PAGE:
Moulton Delivers $959,752 for Manchester Water Treatment, PFAS


Manchester will receive $959,752 in federal funds to support planning and design for future PFAS purification of the town’s municipal water.  

The funds came as part of a larger, $13.2 million package benefiting 15 Essex County communities, including Rockport and Gloucester and on Monday, US Congressman Seth Moulton visited Manchester’s Gravelly Pond Water Treatment Plant as part of a tour of all North Shore sites that will receive funding.  Other sites on Cape Ann included Pathways for Children in Gloucester and Rockport’s Department of Public Works.

While this is welcome news for residents, the challenge of PFAS is extensive and expensive.  Manchester has estimated it will need up to $26 million to mitigate PFAS from its drinking water at two sites that provide public drinking water, the Lincoln Street Well (LSW) and Gravelly Pond on upper Pine Street.  

Testing for PFAS—“forever” contaminants in our nation’s water systems associated with a wide variety of chemicals from goods like non-stick cookware, fleece textiles, and firefighting foams, among others—has been a state requirement for more than two years.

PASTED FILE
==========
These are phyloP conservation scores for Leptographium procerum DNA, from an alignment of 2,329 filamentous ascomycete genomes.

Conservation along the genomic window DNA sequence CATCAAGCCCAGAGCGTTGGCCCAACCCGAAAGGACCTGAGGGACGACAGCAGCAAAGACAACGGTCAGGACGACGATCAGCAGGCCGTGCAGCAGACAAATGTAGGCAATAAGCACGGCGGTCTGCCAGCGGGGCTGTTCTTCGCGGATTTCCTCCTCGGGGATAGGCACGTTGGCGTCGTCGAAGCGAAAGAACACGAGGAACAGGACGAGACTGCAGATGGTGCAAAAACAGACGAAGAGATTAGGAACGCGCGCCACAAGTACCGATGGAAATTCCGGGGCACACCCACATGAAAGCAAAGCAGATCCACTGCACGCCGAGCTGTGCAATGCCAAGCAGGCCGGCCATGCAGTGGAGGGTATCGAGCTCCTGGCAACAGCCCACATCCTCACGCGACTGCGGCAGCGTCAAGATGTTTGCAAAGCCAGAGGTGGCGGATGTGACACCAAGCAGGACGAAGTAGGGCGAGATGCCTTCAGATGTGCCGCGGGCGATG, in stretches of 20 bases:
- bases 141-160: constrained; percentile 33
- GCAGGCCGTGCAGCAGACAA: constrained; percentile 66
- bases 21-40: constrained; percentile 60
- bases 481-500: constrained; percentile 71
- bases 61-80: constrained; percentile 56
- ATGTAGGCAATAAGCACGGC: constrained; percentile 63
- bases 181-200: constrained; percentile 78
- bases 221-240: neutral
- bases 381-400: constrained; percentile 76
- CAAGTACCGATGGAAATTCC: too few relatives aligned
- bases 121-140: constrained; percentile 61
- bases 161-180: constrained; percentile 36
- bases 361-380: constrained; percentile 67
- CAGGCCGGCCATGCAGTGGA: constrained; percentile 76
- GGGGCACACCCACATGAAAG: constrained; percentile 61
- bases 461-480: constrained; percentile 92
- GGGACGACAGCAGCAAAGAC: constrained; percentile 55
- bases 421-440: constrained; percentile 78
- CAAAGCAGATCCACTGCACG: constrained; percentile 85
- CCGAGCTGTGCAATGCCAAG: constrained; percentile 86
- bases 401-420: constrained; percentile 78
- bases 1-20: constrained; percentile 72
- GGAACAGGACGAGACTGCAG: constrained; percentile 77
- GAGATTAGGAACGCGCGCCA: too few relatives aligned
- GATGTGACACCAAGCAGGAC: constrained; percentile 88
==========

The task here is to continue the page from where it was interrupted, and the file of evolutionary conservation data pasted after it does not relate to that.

Manchester’s two sites have stayed within current state (20 parts / trillion) guidelines but that will change in April when new standards announced last year by the US Environmental Protection Agency
(4 parts / trillion) become effective.  Testing at the Lincoln Street Well has registered PFAS between 7ppt and 20ppt and Gravelly Pond between 2ppt and 8ppt. 

Monthly testing is required by the state at the LSW, but Manchester’s DPW elected to do testing monthly for both sites and sampling is completed by Woodard & Curran, the town’s contracted operator, and tested at state-certified labs.  Testing at these ultra-low levels (parts / trillion) must follow strict protocols and cross contamination with other PFAS sources (such as clothing) can skew results. 

Manchester learned of the windfall appropriation just two weeks ago, just as the town was finalizing FY25 town budgets to bring to voters at its Annual Town Meeting on April 24, including the first round of PFAS mitigation funding.  

Then, late last week, Dept. of Public Works Director Chuck Dam learned that Rep. Moulton would be visiting the water treatment plant.

“I expected a man like Congressman Moulton wouldn’t be in tune with the issues we face here,” said Dam, who is a municipal water expert and a past president of the Massachusetts Water Works Association.  “But he really understood that this is a critical issue and how much impact this level of funding would have,” said Dam. “We have tried to leverage both Town and Federal funds on to stay ahead of this issue and remain in compliance with current and future MCL’s (maximum contaminant limit).” 

The Town used federal ARPA funding to complete previous PFAS remediation studies and is currently in the process of pilot and bench-scale testing of alternative filter media utilizing the town’s remaining ARPA funds.